I have never allowed myself a bucket list. In the next 50 years, I plan to create that list and experience it. Visit my blog at dirtroadjournal.com for more on this! 💕💕 By the numbers where I’ve been in my first 50: *4 continents *7 Countries *23 states in US *Climbed one 14,000 ft mountain, 4 13,000 ft mountains & and 2 Volcanoes *36 National Parks *Travelled alone *Slept in a treehouse, a lighthouse, on a houseboat, under the stars in forests & on beaches *Swam next to a sea turtle *Walked along Hadrian’s Wall *Shared dinner with strangers and became friends *More dirt roads and trails than I could count.

DAY THREE, Ten Days to 50: Yoga. Yoga is on this list because more than anything else, yoga has been my catalyzing tool for healing self image. Yoga has helped me appreciate my own physical strength, and relax my monkey mind of conspiracies I’ve continued about myself, my physical deficits and ugliness, and not being enough. Yoga has been part of my life since my 20s when I practiced with my sister when we lived in St. Louis. Over years I’ve practiced more or less, but to step on a mat is now an act of coming to me.  Yeah! To being physically strong, and mentally fit.

DAY FOUR, Ten Days to 50: My Career in Development. For most of my adult life, work has defined me. That’s been a burden and a joy. I’ve been a bit of a work-a-alcoholic, a box checker, do gooder. Often at the expense of my own health and others, and that may be an understatement. Life lessons! I’ve been retired from Development for five years, after a twenty-year career that spanned four states and more organizations than I can count. I started six non-profits and didn’t quite reach my goal of raising $100 million, thankfully I let that go. I raised enough. My legacy is quiet-there are trails that exist, health services for people who need them because I made it possible. I love that. Plus, I’ve worked with lovely people from all over the country. It shaped me, broke me, opened my heart and taught me so much. It was truly a good run. Now onto other challenges and life pursuits!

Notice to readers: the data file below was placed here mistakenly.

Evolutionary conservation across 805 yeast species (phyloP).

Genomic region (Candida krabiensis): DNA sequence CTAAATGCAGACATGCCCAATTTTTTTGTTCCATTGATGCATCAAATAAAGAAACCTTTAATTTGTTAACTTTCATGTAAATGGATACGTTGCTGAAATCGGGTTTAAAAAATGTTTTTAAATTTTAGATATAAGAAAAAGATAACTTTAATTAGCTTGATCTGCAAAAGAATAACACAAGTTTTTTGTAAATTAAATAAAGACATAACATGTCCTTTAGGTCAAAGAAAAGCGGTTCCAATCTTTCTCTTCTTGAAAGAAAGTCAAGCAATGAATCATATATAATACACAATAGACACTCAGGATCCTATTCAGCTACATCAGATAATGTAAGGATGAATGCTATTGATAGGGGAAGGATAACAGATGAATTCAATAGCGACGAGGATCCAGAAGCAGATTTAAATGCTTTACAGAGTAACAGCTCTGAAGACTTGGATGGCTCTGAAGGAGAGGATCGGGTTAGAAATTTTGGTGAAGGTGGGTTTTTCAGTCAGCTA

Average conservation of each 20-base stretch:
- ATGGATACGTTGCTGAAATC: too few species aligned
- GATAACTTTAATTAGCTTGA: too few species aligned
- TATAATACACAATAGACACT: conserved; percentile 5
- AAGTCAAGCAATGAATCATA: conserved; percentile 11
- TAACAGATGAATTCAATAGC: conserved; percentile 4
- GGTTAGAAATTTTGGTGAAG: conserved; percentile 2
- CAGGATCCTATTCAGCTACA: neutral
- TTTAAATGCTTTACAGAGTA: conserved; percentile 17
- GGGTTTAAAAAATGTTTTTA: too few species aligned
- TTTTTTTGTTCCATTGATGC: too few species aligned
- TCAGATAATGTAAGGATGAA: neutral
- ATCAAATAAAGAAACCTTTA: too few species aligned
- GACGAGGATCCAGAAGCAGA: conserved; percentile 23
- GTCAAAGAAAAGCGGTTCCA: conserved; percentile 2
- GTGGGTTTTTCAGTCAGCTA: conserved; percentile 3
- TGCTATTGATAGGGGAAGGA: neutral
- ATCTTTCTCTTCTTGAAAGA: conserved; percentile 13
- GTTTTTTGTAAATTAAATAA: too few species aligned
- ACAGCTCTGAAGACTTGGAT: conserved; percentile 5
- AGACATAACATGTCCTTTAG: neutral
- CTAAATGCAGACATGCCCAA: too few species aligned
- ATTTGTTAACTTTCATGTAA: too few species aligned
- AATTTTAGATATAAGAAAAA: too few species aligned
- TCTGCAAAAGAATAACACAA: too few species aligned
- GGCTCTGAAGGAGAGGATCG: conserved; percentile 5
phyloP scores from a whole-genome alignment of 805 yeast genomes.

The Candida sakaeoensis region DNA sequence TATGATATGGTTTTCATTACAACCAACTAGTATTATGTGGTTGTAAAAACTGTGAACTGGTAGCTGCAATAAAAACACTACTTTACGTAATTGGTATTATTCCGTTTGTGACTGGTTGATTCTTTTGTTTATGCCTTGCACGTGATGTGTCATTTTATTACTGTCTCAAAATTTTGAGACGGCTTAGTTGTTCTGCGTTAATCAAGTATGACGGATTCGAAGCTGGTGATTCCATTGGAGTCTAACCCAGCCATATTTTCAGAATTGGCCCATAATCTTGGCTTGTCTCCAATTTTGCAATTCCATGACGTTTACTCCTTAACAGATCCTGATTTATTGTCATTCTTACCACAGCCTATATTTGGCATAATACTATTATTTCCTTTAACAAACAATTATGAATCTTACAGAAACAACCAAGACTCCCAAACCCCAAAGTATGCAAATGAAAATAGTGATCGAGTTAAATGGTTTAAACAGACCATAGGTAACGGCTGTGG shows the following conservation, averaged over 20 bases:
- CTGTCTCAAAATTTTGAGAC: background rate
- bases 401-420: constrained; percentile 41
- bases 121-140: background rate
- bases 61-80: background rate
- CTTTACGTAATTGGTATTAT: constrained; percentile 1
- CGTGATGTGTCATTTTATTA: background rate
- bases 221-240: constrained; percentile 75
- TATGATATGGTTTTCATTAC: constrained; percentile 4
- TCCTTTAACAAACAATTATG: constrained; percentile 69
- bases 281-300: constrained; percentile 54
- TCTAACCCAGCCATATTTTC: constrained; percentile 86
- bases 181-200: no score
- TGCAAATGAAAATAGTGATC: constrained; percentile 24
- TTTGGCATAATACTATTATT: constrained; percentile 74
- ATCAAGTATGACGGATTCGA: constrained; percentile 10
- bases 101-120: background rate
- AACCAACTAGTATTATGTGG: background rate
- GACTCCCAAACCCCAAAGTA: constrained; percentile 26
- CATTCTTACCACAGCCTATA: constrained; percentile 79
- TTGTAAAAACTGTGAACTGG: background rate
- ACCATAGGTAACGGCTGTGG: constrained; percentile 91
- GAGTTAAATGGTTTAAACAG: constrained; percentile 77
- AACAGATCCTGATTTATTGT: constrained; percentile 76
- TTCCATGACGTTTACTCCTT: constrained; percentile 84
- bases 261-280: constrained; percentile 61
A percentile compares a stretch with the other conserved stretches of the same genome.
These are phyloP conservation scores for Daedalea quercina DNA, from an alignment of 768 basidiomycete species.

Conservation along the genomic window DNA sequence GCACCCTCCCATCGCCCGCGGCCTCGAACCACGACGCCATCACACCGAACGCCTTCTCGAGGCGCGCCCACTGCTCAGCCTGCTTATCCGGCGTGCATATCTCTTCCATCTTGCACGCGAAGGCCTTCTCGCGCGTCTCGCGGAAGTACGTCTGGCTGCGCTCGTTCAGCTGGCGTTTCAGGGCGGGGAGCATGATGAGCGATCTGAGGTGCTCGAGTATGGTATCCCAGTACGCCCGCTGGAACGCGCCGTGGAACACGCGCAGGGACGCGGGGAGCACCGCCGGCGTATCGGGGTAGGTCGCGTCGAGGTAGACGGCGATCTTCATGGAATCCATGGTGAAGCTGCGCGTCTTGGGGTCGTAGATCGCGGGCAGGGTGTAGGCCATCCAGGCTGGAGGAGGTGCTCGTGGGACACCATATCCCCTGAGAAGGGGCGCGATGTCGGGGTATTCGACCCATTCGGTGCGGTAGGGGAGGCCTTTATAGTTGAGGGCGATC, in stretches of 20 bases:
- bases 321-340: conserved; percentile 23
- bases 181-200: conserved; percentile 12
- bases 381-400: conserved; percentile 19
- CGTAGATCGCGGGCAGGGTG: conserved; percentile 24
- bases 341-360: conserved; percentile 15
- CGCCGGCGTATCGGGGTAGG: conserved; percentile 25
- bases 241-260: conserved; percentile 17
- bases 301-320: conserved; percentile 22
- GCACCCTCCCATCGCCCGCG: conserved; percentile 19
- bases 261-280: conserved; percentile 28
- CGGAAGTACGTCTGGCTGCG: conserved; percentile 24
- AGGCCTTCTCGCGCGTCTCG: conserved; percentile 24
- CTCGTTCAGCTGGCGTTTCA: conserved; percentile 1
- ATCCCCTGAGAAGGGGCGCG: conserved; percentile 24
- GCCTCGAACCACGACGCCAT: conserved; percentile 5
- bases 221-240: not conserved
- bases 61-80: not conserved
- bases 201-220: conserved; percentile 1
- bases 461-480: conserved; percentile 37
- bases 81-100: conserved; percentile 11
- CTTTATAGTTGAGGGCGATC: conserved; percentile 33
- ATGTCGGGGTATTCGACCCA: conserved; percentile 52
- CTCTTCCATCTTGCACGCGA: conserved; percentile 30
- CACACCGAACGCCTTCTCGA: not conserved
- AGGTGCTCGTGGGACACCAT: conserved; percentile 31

DAY FIVE, Ten Days to 50: Our House Fire. Being homeless has always been my biggest fear. In my 20s I was often close to homelessness. When our home burned, we were homeless. Each of us dealt with the loss differently. The fears of “what-ifs,” the loss of stuff, the mere hardship of it. But because of dear dear friends, Hope and Eugene, and John, I learned that when my biggest fear comes true, my son, me, my husband, we would be scooped up and cared for. And we were. Huge life lesson and gift in the midst of destruction. This has been on ongoing gift to me.

DAY SIX, Ten Days to 50: Guidance from wise women. I have been so fortunate to have been guided and loved by the wisest women. They have helped me learn to be a strong and kind woman, a mother, a responsible adult. Joyce Schrader, in my 20s, who I have no photos of 😔, taught me about fellowship and worldwide community. She was so beautiful. Tema Sines, all through my 30s and on, has always been the fiercest supporter of me learning how to love and care for myself. And Hope Smith, one of the smartest, kindest and most interesting women I’ve ever met. My son is a better person because of her too. Truly, these women are so kick ass! I am so privileged to have been cared for by them for so many years. So much love❤️❤️❤️